There’s a lot more going on and from a cursory glance it might seem like it’s all entirely random, but Suda51 (Goichi Suda of Grasshopper Manufacture) assures us there is a method to the madness.
We caught up with the enigmatic developer to talk about his latest game and what on earth is going on in it…
A lot of games on show at E3 this year focused on super-realism through visuals, but your games don’t tend to require a lot of additional power, so what, for you, does next-gen mean?
I really feel every time a console comes out, there’s going to be a race towards realism. Everyone’s going to try and take what they see in their surroundings and incorporate that.
If that’s what I would call a vertical evolution, I would like to say there’s also going to be a horizontal evolution in addition to that. Exploring the horizontal possibilities, not just the vertical increase in levels of realism, is going to really open up a slew of new ways to filter and abstract what we perceive and regurgitate. There’s going to be completely new ways to do that.
Xbox never really did well in Japan and Xbox One will probably be the same because most of the games are Western focused. Do you know what Xbox’s plans are for Japan in terms of trying to harness the Japanese audience?
I honestly don’t know what Microsoft’s plans or vision for Xbox One in Japan is going to be. We really haven’t received immense support for Xbox One in Japan, so I don’t know what their plans are. Whatever everyone else knows right now is what we know. That being said, Windows and a lot of other Microsoft products have a track record of being successful in Japan, so I think it’s matter of time or some kind of hook that will let the Xbox explode or shine in Japan. But what or when that is, is still kind of up in the air.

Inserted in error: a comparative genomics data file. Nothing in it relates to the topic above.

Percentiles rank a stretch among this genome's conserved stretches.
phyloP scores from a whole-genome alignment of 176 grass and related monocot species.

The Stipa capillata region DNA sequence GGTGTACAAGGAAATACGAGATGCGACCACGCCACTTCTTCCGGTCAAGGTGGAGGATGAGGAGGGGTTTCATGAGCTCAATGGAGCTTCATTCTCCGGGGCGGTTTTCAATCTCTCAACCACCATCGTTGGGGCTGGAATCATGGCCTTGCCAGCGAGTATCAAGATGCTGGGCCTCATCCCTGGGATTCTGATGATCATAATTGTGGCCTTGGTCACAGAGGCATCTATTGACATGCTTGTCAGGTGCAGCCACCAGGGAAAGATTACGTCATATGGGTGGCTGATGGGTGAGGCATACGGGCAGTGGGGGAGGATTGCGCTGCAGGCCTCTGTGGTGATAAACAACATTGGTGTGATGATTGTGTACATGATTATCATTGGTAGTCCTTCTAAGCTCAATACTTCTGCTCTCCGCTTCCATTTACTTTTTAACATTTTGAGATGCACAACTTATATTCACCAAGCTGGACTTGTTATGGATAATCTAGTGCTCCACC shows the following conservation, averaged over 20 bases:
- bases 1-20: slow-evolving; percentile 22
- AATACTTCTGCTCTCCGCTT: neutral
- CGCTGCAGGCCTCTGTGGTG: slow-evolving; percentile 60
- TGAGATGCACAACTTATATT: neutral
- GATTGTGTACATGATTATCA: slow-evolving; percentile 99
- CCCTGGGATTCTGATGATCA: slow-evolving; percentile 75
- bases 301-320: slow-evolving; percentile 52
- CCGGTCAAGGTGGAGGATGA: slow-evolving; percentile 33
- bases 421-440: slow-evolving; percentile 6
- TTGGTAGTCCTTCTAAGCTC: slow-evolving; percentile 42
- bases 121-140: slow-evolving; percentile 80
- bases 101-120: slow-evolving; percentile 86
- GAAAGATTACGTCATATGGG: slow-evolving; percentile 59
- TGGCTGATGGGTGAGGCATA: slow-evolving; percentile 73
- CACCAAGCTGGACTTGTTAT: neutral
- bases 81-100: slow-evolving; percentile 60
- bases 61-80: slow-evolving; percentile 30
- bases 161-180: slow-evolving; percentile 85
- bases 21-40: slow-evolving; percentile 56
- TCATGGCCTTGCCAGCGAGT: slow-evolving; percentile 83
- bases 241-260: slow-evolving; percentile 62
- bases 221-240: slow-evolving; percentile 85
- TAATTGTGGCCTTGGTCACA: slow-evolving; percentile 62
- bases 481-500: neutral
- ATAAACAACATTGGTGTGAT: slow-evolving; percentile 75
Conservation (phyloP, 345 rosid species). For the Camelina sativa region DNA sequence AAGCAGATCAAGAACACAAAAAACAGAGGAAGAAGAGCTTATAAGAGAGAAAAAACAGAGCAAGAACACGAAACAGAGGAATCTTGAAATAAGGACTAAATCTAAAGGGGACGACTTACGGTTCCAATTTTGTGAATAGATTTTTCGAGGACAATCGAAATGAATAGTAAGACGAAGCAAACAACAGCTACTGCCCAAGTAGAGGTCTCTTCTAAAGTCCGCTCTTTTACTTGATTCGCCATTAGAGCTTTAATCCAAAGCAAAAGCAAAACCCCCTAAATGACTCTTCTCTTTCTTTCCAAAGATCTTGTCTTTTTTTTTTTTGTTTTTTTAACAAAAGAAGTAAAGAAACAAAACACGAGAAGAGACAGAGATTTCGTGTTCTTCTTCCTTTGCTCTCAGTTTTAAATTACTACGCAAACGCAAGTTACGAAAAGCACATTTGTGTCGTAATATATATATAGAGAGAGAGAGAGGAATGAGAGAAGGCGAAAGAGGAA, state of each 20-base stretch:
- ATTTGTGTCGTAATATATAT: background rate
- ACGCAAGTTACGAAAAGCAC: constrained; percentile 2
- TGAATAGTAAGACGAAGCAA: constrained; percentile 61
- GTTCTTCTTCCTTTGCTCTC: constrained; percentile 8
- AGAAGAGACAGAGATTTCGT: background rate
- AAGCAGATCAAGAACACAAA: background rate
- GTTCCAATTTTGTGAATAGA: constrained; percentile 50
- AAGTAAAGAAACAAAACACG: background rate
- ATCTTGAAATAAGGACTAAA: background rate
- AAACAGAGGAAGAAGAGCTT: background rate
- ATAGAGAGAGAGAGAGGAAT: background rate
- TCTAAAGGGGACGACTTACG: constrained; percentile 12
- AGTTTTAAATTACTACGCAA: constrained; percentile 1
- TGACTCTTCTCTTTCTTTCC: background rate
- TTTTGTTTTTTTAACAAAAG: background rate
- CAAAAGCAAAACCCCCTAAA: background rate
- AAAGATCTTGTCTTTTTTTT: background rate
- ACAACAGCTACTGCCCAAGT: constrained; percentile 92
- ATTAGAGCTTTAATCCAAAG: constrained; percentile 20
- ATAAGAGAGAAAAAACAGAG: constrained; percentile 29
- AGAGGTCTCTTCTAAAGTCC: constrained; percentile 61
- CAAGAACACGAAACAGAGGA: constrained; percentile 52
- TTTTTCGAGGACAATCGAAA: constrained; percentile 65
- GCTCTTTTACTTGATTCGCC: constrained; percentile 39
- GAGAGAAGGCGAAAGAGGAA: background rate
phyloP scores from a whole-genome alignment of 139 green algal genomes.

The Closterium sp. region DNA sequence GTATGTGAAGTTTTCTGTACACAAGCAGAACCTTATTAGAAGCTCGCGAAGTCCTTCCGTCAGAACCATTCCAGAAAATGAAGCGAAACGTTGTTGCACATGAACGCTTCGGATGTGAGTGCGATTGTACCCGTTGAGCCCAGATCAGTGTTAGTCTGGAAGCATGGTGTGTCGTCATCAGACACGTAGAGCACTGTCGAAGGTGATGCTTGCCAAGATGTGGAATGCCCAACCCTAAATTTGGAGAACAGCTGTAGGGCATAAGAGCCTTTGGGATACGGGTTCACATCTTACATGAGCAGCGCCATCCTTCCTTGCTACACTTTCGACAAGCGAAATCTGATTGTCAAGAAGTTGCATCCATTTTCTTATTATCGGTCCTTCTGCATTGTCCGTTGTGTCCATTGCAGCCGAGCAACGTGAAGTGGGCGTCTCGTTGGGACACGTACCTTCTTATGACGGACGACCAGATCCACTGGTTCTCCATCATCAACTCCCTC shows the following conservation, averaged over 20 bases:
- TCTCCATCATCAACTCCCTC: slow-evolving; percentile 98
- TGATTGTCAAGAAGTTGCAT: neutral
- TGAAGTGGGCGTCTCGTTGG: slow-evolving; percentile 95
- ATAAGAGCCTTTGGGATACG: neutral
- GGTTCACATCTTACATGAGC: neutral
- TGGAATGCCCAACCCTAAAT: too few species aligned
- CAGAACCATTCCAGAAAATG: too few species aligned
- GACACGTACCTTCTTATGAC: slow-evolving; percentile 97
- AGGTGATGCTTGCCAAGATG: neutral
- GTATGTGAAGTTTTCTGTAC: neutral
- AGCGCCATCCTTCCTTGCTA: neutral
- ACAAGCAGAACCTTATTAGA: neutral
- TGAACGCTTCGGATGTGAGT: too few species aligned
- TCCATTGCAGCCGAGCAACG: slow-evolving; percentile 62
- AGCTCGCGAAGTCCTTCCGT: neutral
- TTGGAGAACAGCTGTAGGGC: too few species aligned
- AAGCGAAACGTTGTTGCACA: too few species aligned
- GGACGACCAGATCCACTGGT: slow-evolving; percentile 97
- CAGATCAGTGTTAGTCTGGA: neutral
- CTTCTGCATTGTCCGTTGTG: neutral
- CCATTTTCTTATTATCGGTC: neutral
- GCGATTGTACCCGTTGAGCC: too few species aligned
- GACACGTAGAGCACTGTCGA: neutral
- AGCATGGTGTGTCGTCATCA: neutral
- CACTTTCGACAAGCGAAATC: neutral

Western games tend to use a lot of QTEs, but Japanese combat games focus on player control and making it look stylish. What’s your take on these two opposing methods?
I won’t deny or say that QTEs are mistaken or wrong in any way, but one thing I do emphasise within the team and with everyone I work with, is if you’re going to use a QTE, don’t simply lift it out of another game and pop it into yours. Make sure there’s meaning behind the QTE.
A lot of developers put limitations on what ideas they can make fit into a game, but you seem to embrace the opposite of that with moments such as the tiger chase scene through Kyoto.
I want to continue to deliver experiences that people can’t even begin to think about.
So in thinking about the best way to integrate that into the context of a game as I write the scenario, for example the tiger chase, I was thinking Yakuza has a tiger, what would be a good thing for that? Naturally I arrived at Kyoto.
To me, that’s a message from the videogame goddess telling me to leave certain milestones in the history of videogame making.